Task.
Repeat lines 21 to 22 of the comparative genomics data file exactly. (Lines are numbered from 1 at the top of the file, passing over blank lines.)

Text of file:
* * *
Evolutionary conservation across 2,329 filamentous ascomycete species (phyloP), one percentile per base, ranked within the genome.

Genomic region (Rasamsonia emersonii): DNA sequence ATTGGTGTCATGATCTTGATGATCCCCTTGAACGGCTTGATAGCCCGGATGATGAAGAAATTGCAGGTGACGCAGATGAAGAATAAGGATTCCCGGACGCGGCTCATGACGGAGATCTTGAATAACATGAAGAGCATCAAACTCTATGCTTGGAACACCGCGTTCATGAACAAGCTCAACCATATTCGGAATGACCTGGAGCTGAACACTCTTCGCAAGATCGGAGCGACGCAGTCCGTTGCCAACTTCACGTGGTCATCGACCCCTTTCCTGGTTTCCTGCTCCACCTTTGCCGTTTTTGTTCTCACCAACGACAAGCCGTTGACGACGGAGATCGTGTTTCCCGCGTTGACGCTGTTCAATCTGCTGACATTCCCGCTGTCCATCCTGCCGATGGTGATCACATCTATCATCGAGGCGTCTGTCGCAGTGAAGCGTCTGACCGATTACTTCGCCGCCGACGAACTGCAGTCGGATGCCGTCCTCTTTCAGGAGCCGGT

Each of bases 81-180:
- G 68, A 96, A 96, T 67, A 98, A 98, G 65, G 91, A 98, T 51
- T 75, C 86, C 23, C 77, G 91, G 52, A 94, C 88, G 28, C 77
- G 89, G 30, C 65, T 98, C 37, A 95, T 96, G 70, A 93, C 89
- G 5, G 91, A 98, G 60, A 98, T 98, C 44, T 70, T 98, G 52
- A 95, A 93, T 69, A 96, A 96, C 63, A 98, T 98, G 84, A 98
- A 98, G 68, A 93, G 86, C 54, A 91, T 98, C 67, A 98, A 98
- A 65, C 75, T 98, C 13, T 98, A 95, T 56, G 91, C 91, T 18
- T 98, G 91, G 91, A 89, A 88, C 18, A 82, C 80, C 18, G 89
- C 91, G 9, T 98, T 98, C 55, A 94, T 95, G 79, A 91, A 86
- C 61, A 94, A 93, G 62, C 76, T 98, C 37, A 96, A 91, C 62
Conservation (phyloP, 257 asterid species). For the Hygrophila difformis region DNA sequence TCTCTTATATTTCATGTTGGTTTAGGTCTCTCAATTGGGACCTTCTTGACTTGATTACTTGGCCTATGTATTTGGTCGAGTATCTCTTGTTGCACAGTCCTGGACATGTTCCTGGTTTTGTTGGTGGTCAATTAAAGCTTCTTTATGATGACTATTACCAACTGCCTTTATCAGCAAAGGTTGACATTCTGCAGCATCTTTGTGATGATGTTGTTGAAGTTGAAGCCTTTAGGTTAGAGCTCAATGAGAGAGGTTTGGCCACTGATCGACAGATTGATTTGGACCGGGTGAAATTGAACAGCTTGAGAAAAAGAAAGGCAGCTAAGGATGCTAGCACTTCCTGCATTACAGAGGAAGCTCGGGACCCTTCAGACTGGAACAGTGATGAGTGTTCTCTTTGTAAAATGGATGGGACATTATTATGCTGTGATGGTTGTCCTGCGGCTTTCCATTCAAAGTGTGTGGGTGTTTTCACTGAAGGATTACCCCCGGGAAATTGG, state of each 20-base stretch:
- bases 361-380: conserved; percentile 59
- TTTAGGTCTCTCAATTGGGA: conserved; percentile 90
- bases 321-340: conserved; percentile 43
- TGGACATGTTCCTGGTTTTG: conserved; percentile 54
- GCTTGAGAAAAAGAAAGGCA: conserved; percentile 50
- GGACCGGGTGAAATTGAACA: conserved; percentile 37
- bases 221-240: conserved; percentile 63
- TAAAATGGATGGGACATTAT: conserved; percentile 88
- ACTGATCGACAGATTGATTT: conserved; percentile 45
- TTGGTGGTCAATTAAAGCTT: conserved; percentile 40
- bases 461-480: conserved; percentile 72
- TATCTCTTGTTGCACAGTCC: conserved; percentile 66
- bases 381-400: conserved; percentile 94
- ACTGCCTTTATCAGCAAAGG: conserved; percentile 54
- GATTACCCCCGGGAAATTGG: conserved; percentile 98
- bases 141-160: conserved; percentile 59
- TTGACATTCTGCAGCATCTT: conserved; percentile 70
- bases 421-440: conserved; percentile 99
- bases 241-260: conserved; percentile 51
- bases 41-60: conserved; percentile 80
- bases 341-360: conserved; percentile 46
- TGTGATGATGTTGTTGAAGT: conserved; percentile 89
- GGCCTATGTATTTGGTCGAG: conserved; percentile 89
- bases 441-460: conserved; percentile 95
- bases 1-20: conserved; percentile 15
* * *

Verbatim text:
- bases 221-240: conserved; percentile 63
- TAAAATGGATGGGACATTAT: conserved; percentile 88